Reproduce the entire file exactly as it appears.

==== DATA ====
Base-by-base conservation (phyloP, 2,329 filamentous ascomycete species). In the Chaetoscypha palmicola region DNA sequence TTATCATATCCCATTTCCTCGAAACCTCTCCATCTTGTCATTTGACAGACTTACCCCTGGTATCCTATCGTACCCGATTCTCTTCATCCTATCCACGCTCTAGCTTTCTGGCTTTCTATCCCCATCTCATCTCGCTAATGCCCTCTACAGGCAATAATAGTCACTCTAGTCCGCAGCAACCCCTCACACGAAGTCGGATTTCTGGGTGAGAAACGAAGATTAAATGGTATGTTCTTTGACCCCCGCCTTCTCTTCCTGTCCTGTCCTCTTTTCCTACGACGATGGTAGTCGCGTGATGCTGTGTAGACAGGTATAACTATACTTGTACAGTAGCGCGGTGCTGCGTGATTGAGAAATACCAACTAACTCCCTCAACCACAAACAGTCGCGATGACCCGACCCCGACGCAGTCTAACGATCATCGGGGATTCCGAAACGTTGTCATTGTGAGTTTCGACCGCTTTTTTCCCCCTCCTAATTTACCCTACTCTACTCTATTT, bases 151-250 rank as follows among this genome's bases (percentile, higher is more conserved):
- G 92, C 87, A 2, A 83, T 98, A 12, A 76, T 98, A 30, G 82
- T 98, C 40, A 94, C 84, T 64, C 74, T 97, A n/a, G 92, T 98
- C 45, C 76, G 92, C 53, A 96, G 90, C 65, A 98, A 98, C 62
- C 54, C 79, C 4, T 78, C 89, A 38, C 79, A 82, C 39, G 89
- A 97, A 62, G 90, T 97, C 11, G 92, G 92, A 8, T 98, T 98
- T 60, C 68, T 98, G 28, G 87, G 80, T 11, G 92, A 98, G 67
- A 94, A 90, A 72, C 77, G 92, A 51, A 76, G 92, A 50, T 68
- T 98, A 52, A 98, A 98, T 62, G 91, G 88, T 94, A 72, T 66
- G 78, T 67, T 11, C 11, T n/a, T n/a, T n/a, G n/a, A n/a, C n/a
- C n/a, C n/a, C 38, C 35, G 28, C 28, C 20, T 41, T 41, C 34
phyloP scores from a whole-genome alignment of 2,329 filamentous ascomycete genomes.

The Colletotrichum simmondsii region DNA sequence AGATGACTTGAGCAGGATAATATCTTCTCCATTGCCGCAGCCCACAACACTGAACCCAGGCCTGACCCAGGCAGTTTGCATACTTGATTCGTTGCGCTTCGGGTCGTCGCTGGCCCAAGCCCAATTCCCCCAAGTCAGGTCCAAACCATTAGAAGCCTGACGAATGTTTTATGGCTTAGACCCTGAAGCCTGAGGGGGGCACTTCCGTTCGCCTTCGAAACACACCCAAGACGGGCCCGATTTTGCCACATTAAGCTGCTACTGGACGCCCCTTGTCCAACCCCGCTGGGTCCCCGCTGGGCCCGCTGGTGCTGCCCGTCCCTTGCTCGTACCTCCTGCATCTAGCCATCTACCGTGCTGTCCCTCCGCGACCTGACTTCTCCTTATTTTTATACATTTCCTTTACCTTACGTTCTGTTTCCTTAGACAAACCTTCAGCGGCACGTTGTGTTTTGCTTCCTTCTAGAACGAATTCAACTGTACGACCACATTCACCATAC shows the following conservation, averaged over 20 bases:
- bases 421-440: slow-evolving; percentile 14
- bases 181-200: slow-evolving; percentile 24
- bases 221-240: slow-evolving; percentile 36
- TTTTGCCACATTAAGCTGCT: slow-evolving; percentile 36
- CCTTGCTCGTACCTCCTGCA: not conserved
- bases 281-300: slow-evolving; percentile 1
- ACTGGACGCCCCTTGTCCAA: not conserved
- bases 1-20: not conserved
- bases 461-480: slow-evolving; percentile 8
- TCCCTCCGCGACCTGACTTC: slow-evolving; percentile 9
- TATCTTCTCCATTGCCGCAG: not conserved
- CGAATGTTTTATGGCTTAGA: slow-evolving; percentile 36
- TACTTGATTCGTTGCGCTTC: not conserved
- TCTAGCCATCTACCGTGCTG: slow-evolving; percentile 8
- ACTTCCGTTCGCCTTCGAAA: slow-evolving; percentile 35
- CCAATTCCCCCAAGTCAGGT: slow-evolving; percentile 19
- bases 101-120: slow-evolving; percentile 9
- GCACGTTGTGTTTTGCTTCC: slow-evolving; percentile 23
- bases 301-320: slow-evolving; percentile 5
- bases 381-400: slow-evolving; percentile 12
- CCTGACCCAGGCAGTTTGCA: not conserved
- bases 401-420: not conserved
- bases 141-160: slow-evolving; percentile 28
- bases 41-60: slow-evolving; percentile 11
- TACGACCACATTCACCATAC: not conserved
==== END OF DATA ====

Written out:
Base-by-base conservation (phyloP, 2,329 filamentous ascomycete species). In the Chaetoscypha palmicola region DNA sequence TTATCATATCCCATTTCCTCGAAACCTCTCCATCTTGTCATTTGACAGACTTACCCCTGGTATCCTATCGTACCCGATTCTCTTCATCCTATCCACGCTCTAGCTTTCTGGCTTTCTATCCCCATCTCATCTCGCTAATGCCCTCTACAGGCAATAATAGTCACTCTAGTCCGCAGCAACCCCTCACACGAAGTCGGATTTCTGGGTGAGAAACGAAGATTAAATGGTATGTTCTTTGACCCCCGCCTTCTCTTCCTGTCCTGTCCTCTTTTCCTACGACGATGGTAGTCGCGTGATGCTGTGTAGACAGGTATAACTATACTTGTACAGTAGCGCGGTGCTGCGTGATTGAGAAATACCAACTAACTCCCTCAACCACAAACAGTCGCGATGACCCGACCCCGACGCAGTCTAACGATCATCGGGGATTCCGAAACGTTGTCATTGTGAGTTTCGACCGCTTTTTTCCCCCTCCTAATTTACCCTACTCTACTCTATTT, bases 151-250 rank as follows among this genome's bases (percentile, higher is more conserved):
- G 92, C 87, A 2, A 83, T 98, A 12, A 76, T 98, A 30, G 82
- T 98, C 40, A 94, C 84, T 64, C 74, T 97, A n/a, G 92, T 98
- C 45, C 76, G 92, C 53, A 96, G 90, C 65, A 98, A 98, C 62
- C 54, C 79, C 4, T 78, C 89, A 38, C 79, A 82, C 39, G 89
- A 97, A 62, G 90, T 97, C 11, G 92, G 92, A 8, T 98, T 98
- T 60, C 68, T 98, G 28, G 87, G 80, T 11, G 92, A 98, G 67
- A 94, A 90, A 72, C 77, G 92, A 51, A 76, G 92, A 50, T 68
- T 98, A 52, A 98, A 98, T 62, G 91, G 88, T 94, A 72, T 66
- G 78, T 67, T 11, C 11, T n/a, T n/a, T n/a, G n/a, A n/a, C n/a
- C n/a, C n/a, C 38, C 35, G 28, C 28, C 20, T 41, T 41, C 34
phyloP scores from a whole-genome alignment of 2,329 filamentous ascomycete genomes.

The Colletotrichum simmondsii region DNA sequence AGATGACTTGAGCAGGATAATATCTTCTCCATTGCCGCAGCCCACAACACTGAACCCAGGCCTGACCCAGGCAGTTTGCATACTTGATTCGTTGCGCTTCGGGTCGTCGCTGGCCCAAGCCCAATTCCCCCAAGTCAGGTCCAAACCATTAGAAGCCTGACGAATGTTTTATGGCTTAGACCCTGAAGCCTGAGGGGGGCACTTCCGTTCGCCTTCGAAACACACCCAAGACGGGCCCGATTTTGCCACATTAAGCTGCTACTGGACGCCCCTTGTCCAACCCCGCTGGGTCCCCGCTGGGCCCGCTGGTGCTGCCCGTCCCTTGCTCGTACCTCCTGCATCTAGCCATCTACCGTGCTGTCCCTCCGCGACCTGACTTCTCCTTATTTTTATACATTTCCTTTACCTTACGTTCTGTTTCCTTAGACAAACCTTCAGCGGCACGTTGTGTTTTGCTTCCTTCTAGAACGAATTCAACTGTACGACCACATTCACCATAC shows the following conservation, averaged over 20 bases:
- bases 421-440: slow-evolving; percentile 14
- bases 181-200: slow-evolving; percentile 24
- bases 221-240: slow-evolving; percentile 36
- TTTTGCCACATTAAGCTGCT: slow-evolving; percentile 36
- CCTTGCTCGTACCTCCTGCA: not conserved
- bases 281-300: slow-evolving; percentile 1
- ACTGGACGCCCCTTGTCCAA: not conserved
- bases 1-20: not conserved
- bases 461-480: slow-evolving; percentile 8
- TCCCTCCGCGACCTGACTTC: slow-evolving; percentile 9
- TATCTTCTCCATTGCCGCAG: not conserved
- CGAATGTTTTATGGCTTAGA: slow-evolving; percentile 36
- TACTTGATTCGTTGCGCTTC: not conserved
- TCTAGCCATCTACCGTGCTG: slow-evolving; percentile 8
- ACTTCCGTTCGCCTTCGAAA: slow-evolving; percentile 35
- CCAATTCCCCCAAGTCAGGT: slow-evolving; percentile 19
- bases 101-120: slow-evolving; percentile 9
- GCACGTTGTGTTTTGCTTCC: slow-evolving; percentile 23
- bases 301-320: slow-evolving; percentile 5
- bases 381-400: slow-evolving; percentile 12
- CCTGACCCAGGCAGTTTGCA: not conserved
- bases 401-420: not conserved
- bases 141-160: slow-evolving; percentile 28
- bases 41-60: slow-evolving; percentile 11
- TACGACCACATTCACCATAC: not conserved